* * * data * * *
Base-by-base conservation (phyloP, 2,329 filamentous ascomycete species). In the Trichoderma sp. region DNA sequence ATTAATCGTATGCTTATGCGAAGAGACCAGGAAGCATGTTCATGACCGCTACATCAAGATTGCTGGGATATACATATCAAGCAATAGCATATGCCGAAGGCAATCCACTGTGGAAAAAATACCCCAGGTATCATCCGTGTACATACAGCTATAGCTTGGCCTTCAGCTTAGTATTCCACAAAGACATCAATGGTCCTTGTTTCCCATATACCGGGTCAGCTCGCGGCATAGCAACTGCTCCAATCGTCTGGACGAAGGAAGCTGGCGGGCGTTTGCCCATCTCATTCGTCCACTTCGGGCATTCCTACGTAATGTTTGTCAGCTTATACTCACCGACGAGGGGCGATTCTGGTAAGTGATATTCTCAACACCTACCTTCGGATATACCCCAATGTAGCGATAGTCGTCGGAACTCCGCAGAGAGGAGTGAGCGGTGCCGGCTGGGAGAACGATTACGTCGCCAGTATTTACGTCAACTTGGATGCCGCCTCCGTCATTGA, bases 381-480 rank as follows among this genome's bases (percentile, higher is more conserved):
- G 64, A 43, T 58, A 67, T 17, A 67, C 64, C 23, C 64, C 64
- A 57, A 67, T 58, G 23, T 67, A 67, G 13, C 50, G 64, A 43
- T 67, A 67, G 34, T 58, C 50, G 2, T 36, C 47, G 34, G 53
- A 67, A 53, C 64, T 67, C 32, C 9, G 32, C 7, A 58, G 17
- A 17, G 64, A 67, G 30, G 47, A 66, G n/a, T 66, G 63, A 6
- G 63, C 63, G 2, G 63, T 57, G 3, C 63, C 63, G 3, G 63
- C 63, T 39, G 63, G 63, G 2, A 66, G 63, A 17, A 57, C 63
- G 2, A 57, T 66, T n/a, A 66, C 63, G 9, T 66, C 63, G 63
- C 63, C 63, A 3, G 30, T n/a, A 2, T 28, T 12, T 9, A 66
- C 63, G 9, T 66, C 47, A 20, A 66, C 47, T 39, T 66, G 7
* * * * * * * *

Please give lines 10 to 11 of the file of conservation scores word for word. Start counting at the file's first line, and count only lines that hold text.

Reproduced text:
- C 63, C 63, A 3, G 30, T n/a, A 2, T 28, T 12, T 9, A 66
- C 63, G 9, T 66, C 47, A 20, A 66, C 47, T 39, T 66, G 7